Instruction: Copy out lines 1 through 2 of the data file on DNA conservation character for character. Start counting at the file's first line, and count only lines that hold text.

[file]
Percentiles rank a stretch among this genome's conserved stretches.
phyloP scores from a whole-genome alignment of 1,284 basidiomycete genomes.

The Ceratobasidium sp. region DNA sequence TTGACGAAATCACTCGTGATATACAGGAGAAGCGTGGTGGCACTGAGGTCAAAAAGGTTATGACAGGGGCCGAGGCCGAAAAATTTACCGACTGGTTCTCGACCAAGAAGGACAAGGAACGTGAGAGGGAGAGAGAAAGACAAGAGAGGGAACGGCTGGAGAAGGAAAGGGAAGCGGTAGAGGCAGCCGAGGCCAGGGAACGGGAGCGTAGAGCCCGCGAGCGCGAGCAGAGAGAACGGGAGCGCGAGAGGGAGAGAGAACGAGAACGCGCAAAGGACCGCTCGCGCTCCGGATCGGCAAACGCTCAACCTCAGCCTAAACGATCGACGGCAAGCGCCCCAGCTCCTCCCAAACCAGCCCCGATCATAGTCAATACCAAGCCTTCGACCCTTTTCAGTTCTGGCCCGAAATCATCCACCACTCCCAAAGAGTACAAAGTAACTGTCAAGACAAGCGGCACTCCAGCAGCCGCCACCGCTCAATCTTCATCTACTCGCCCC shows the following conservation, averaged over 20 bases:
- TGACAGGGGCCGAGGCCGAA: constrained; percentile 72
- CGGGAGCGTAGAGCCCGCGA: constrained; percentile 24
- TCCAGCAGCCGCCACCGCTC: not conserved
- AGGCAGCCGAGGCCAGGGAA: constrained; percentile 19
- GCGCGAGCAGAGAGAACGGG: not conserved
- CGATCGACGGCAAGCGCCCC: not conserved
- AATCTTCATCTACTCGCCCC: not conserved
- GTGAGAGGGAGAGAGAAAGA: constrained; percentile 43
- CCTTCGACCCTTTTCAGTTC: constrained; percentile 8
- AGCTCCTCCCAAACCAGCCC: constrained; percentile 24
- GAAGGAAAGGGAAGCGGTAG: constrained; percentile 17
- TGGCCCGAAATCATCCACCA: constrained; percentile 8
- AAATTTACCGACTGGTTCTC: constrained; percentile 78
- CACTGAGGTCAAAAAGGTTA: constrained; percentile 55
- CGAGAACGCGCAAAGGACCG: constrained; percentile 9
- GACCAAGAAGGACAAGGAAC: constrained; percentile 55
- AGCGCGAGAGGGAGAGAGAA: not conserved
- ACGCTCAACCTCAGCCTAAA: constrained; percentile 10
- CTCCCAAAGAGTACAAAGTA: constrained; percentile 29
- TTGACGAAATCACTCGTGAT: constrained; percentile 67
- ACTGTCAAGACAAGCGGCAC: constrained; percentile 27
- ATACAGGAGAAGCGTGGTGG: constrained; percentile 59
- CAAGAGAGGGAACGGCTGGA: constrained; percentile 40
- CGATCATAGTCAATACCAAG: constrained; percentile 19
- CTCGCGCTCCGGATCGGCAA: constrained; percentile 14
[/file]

Percentiles rank a stretch among this genome's conserved stretches.
phyloP scores from a whole-genome alignment of 1,284 basidiomycete genomes.